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  • Questcor Thoughts On Competition From A Generic 2 comments
    Oct 18, 2012 6:09 PM | about stocks: MNK

    These are some notes and ramblings from my research. I haven't completed all my research, or compiled all that I do have, so there may be some inaccuracies. For that reason, I do not warrant any of it as accurate, and I do welcome comments.

    I did want to share it with everyone though, as it may be helpful, or I may have someone with more background, that provides better insight or corrections.

    I have researched the company that is contracted to manufacture Acthar for Questcor (QCOR). I have also researched the make up of Acthar, from what is available, and using textbooks to fill in some gaps.

    From a therapeutic perspective, Acthar is an easy drug to understand, considering it contains 2 hormones that are rather well know. The caveat to that, is the newer research has started to uncover additional ways it affects the immuno-suppression system. So, it's not just your basic endocrine chapter of information.

    From a manufacturing perspective. A generic would need to contract with a high tech Bio manufacturer, as purified ACTH requires quite a bit.

    One of Citron's claims, that the drug was shelved based on it's usefulness is inaccurate. The previous company used Bovine, and as we all remember, there was a mad cow problem for a while, starting in the late 90s. Aventis had the manufacturing done, where mad cow was a problem. Questcor's manufacturer is up in Canada, and they use Pig.

    For those that don't know, ACTH is created using animal pituitary glands. Those are hanging from the infidibulum (a little stalk), in your brain.

    Acthar also contains joining and other peptides. That's where the 'secret ingredients', if you want to call them that, reside. They know how the ACTH and LH are connected, and what other peptides they are using for purposes like probably increasing cell uptake (via receptors), etc, etc.

    The synthetic ACTH, used in Europe, only has 24 of the 39 amino acids. It is claimed that those are the only 24 that are functional. However, as I stated before, the newer research (like what will be presented at Kidney Week), is finding newer ways that the hormone ACTH interacts. So, 15 less amino's may make a difference, at least for some indications like NS.

    It's also interesting to note, that the Synthetic is not approved in all other countries abroad. Some only allow it for adrenal insufficiency testing, and others only for Veterinary use.

    While my previous statement 'newer ways of the drug interacting' may sound like it plays into some of Citron's claims, it really doesn't. These new interactions, are also the same interactions that the ACTH your body is constantly creating (half life of 10 minutes in your body), interact. So, this is literally new Human Anatomy information too.

    With all that in mind, it may be feasible to bring a generic to market but I tend to agree with Questcor and other investors. Barriers are:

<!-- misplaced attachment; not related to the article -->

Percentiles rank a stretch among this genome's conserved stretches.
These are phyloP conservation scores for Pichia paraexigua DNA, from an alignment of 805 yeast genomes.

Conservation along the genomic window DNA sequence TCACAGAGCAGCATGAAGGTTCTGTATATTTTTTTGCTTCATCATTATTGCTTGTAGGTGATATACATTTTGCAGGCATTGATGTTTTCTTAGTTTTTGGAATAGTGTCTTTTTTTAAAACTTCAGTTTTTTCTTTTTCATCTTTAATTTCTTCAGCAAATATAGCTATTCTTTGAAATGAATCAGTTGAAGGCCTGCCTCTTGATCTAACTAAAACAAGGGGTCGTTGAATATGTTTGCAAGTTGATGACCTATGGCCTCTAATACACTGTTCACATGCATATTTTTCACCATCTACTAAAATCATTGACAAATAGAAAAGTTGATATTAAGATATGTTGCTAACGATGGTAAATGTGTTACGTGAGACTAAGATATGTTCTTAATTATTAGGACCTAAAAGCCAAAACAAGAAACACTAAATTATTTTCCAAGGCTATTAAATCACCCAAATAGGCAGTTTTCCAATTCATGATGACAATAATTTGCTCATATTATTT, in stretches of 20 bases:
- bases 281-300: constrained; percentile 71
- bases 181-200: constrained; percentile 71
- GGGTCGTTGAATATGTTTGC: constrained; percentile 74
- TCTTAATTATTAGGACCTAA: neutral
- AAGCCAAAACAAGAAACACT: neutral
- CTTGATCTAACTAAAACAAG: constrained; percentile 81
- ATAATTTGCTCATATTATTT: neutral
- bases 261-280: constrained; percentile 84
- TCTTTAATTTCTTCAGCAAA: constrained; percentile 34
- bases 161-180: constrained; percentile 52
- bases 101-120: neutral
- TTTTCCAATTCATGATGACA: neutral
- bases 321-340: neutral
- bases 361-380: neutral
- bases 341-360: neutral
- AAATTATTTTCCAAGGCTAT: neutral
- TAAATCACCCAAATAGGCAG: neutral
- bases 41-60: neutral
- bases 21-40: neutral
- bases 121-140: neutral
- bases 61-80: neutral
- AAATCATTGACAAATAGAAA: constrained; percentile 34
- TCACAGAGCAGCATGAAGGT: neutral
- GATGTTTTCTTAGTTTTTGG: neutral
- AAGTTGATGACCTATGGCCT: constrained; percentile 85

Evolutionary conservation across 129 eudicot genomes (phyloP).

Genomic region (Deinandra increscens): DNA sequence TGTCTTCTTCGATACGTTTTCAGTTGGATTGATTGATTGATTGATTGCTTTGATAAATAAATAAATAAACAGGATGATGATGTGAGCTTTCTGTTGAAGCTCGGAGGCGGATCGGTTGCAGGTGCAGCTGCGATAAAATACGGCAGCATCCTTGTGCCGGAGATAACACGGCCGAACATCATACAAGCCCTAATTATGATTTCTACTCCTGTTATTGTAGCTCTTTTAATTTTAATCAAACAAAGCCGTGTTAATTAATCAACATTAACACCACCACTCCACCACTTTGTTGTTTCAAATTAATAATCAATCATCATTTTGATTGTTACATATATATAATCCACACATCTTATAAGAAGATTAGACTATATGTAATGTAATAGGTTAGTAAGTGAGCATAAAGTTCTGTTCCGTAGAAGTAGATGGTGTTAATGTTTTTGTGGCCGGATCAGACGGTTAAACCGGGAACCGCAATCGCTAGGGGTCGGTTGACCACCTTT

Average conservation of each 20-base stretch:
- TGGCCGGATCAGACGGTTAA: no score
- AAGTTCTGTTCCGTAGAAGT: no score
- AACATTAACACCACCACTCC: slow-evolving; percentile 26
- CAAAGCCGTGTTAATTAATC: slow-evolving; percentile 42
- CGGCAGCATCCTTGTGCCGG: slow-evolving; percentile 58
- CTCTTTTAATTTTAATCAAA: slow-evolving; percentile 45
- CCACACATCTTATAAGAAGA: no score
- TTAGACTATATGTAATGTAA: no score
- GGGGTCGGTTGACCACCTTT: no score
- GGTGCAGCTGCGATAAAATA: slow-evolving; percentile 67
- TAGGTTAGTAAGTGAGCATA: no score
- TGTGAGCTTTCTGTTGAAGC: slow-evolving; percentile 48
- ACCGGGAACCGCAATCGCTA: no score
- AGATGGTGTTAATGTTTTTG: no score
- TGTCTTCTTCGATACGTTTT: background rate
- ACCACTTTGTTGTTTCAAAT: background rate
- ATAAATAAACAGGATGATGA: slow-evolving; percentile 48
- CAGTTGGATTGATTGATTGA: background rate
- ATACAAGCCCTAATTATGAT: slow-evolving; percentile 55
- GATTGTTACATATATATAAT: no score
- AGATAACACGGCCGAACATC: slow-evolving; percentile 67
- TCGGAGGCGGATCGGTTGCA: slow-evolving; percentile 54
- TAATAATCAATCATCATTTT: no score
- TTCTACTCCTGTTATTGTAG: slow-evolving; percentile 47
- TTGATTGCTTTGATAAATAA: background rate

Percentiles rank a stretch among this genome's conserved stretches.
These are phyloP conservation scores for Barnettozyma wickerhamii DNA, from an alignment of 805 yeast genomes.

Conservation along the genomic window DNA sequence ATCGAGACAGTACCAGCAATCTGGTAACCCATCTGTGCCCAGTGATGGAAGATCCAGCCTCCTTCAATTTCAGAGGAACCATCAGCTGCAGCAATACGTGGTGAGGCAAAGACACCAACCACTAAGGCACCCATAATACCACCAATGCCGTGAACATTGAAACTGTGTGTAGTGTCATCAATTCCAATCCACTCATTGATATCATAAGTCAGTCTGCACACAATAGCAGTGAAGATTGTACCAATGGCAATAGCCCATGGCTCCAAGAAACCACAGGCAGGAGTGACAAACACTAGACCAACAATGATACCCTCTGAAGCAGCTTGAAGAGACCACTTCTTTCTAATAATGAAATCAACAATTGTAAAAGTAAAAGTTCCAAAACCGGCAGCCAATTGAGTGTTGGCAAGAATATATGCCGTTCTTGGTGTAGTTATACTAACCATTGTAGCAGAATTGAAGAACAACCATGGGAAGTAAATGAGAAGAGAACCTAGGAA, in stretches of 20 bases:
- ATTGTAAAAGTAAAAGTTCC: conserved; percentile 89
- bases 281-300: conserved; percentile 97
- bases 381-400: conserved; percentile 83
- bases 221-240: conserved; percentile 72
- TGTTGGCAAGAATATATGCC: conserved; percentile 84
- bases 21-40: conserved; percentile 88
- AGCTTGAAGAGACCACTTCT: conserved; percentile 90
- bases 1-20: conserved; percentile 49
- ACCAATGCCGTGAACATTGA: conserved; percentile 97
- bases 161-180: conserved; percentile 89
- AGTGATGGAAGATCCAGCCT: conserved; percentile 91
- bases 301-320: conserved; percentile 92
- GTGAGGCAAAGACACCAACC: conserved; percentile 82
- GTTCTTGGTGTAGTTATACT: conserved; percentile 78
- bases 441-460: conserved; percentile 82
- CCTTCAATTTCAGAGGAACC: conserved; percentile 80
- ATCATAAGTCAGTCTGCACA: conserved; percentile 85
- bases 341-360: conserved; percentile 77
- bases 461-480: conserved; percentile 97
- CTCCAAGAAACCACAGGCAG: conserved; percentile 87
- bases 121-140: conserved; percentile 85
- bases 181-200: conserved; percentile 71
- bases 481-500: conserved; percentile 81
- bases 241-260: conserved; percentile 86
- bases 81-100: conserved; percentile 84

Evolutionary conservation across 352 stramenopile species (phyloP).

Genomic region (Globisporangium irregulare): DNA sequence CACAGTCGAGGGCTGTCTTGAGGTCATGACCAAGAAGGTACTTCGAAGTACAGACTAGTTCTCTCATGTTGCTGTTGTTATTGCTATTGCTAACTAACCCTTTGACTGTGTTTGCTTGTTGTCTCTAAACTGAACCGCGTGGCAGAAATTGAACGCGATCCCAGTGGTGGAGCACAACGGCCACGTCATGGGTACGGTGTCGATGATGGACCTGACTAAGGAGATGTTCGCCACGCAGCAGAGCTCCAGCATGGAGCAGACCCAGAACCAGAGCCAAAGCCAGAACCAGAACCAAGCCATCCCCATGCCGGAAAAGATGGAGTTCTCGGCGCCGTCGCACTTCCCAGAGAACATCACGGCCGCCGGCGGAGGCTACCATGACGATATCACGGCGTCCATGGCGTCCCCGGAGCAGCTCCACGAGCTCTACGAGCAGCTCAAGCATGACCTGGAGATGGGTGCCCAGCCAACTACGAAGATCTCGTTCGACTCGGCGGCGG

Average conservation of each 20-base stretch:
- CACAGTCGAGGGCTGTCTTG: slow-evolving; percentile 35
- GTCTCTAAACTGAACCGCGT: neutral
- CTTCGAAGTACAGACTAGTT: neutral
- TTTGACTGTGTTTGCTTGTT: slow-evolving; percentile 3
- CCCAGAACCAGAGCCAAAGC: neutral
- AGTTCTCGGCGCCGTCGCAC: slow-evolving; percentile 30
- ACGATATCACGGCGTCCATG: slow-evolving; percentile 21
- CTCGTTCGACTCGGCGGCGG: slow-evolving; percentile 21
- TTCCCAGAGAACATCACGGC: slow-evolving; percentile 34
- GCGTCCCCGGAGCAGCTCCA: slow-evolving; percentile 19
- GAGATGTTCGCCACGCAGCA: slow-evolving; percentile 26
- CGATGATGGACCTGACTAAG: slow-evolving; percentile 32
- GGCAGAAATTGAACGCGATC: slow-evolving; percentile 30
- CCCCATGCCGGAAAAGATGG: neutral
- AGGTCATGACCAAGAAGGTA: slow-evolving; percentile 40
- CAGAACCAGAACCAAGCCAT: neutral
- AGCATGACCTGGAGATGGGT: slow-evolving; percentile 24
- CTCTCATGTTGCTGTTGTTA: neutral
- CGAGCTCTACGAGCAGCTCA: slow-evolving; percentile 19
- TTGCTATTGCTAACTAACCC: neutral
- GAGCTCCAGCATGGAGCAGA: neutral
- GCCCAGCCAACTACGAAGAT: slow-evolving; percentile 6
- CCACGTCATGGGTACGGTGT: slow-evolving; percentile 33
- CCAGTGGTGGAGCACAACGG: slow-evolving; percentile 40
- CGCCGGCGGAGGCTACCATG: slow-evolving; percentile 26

- R&D costs
    - FDA testing, and we all know how fast that is
    - Contracting with a manufacturer that has the right facilities
    - Time Premium Decay

    The last one is probably the most important. By the time another company has spent millions to get a generic approved, Questcor's costs will probably have gone down with volume. They are actively pursuing other indications, and not only the price, but the acceptability of price will be better. For example, it may end up on Tier 2 of UNH's policy, based on cost.

    There are calculations out there, StreetSweeper even uses a standard calculation in their hatchet piece, that determine whether another Pharma should look into pursuing a generic.

    Right now, it may look enticing from the price perspective, as Citron and SW claim, but for small current population groups being treated, well that is a risky proposition. Are you really going to spend millions and millions just to grab 200 NS patients of market share?

    Again, by the time it may be feasible for a generic, it still won't be worth it because the price will be lower, and Questcor will still be a very profitable, growing company, on much larger volume.

    Disclosure: I am long QCOR.

    Stocks: MNK
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  • Michael Fuller
    , contributor
    Comments (285) | Send Message
    Author’s reply » PS. If anyone else is working on researching debunking the generic claim by Citron, please contact me. I would be open to sharing my notes, and collaborating.


    Thank you,


    18 Oct 2012, 06:17 PM Reply Like
  • jerry parker
    , contributor
    Comments (98) | Send Message
    Josh at Lazard has done some very good work on this, part of his mini-series over the past several months. I think if you quantified some of the costs/time of developing a synthetic and generic, and also how cost/difficult it would be to prove that it's SUPERIOR and/or absolutely identical(impossible) to currently approved acthar gel, that would go a long ways of helping smart people realize that it's a negative ROI - and that it'd be cheaper to just buy the entire QCOR company.
    Said another way, no company's going to spend $250M USD to come up w/ an FDA approved drug to compete against Acthar gel and then destroy the market by selling it for 90% less current price. Any company who is capable of pursuing it would rather spend the investment/time pursuing a $3-5B soon to be off-patent drug rather than the risk of trying to pursue Acthar gel.
    18 Oct 2012, 08:13 PM Reply Like
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